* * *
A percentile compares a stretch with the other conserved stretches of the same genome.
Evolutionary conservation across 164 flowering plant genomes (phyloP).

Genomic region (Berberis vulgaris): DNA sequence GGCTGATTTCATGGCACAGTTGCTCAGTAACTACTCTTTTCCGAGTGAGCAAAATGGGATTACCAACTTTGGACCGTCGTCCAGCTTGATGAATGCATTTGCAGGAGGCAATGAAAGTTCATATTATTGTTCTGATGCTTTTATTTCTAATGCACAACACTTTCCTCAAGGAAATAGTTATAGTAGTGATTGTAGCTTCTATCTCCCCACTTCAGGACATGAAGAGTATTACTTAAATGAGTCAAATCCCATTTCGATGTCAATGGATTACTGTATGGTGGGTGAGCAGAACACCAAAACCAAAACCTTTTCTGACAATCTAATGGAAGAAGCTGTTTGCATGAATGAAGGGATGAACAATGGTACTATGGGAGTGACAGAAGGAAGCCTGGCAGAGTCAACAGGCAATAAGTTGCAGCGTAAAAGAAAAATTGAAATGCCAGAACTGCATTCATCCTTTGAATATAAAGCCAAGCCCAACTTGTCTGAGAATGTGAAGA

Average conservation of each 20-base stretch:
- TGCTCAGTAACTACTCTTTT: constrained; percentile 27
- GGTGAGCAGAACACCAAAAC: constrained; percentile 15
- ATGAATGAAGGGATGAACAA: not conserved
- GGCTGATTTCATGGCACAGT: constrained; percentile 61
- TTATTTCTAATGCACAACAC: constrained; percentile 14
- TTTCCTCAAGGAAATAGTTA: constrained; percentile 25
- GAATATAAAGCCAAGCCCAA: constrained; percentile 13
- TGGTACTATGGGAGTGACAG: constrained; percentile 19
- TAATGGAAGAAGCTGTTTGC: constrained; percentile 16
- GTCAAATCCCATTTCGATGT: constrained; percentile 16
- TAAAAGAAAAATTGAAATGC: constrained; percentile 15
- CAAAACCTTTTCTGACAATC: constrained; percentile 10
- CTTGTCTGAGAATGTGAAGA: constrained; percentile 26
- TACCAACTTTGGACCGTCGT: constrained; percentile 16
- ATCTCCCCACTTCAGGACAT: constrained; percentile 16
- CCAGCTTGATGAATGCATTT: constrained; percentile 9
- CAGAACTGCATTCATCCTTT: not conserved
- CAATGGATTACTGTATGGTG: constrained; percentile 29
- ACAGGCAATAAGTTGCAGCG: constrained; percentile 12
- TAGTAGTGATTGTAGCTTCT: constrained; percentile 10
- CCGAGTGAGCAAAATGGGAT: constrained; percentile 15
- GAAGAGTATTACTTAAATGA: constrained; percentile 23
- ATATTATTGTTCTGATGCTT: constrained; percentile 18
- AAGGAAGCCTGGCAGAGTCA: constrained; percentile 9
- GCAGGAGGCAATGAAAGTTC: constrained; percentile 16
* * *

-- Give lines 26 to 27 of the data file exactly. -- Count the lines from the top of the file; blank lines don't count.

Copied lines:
- GAAGAGTATTACTTAAATGA: constrained; percentile 23
- ATATTATTGTTCTGATGCTT: constrained; percentile 18